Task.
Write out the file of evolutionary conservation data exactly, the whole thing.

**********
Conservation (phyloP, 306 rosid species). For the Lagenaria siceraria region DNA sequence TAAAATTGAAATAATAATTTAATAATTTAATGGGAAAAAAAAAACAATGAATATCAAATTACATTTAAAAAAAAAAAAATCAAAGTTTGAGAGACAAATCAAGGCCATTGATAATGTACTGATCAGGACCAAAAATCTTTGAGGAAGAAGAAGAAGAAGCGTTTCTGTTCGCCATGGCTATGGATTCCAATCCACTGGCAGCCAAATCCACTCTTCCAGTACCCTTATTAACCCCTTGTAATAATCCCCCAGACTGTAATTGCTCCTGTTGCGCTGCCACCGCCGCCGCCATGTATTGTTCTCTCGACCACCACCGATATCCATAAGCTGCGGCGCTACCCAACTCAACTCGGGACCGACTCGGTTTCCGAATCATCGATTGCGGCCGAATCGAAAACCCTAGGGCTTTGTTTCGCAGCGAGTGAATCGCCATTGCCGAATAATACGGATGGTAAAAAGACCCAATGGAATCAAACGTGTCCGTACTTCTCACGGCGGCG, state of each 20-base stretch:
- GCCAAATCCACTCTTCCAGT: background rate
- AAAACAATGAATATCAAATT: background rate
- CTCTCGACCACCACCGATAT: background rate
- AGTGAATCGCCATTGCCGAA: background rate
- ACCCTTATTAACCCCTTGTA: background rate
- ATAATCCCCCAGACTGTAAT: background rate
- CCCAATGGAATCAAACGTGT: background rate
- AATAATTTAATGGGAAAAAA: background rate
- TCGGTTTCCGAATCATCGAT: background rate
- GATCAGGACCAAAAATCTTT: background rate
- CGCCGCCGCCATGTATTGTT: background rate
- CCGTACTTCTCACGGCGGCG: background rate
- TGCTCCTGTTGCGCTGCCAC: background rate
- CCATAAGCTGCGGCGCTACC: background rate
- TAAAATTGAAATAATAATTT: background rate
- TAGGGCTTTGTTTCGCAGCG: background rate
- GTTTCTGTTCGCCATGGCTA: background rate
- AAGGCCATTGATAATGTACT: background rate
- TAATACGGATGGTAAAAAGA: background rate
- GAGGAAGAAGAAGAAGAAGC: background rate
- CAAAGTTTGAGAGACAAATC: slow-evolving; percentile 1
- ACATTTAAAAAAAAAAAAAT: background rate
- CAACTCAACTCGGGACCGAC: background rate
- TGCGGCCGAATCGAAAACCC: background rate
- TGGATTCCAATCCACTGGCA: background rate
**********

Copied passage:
Conservation (phyloP, 306 rosid species). For the Lagenaria siceraria region DNA sequence TAAAATTGAAATAATAATTTAATAATTTAATGGGAAAAAAAAAACAATGAATATCAAATTACATTTAAAAAAAAAAAAATCAAAGTTTGAGAGACAAATCAAGGCCATTGATAATGTACTGATCAGGACCAAAAATCTTTGAGGAAGAAGAAGAAGAAGCGTTTCTGTTCGCCATGGCTATGGATTCCAATCCACTGGCAGCCAAATCCACTCTTCCAGTACCCTTATTAACCCCTTGTAATAATCCCCCAGACTGTAATTGCTCCTGTTGCGCTGCCACCGCCGCCGCCATGTATTGTTCTCTCGACCACCACCGATATCCATAAGCTGCGGCGCTACCCAACTCAACTCGGGACCGACTCGGTTTCCGAATCATCGATTGCGGCCGAATCGAAAACCCTAGGGCTTTGTTTCGCAGCGAGTGAATCGCCATTGCCGAATAATACGGATGGTAAAAAGACCCAATGGAATCAAACGTGTCCGTACTTCTCACGGCGGCG, state of each 20-base stretch:
- GCCAAATCCACTCTTCCAGT: background rate
- AAAACAATGAATATCAAATT: background rate
- CTCTCGACCACCACCGATAT: background rate
- AGTGAATCGCCATTGCCGAA: background rate
- ACCCTTATTAACCCCTTGTA: background rate
- ATAATCCCCCAGACTGTAAT: background rate
- CCCAATGGAATCAAACGTGT: background rate
- AATAATTTAATGGGAAAAAA: background rate
- TCGGTTTCCGAATCATCGAT: background rate
- GATCAGGACCAAAAATCTTT: background rate
- CGCCGCCGCCATGTATTGTT: background rate
- CCGTACTTCTCACGGCGGCG: background rate
- TGCTCCTGTTGCGCTGCCAC: background rate
- CCATAAGCTGCGGCGCTACC: background rate
- TAAAATTGAAATAATAATTT: background rate
- TAGGGCTTTGTTTCGCAGCG: background rate
- GTTTCTGTTCGCCATGGCTA: background rate
- AAGGCCATTGATAATGTACT: background rate
- TAATACGGATGGTAAAAAGA: background rate
- GAGGAAGAAGAAGAAGAAGC: background rate
- CAAAGTTTGAGAGACAAATC: slow-evolving; percentile 1
- ACATTTAAAAAAAAAAAAAT: background rate
- CAACTCAACTCGGGACCGAC: background rate
- TGCGGCCGAATCGAAAACCC: background rate
- TGGATTCCAATCCACTGGCA: background rate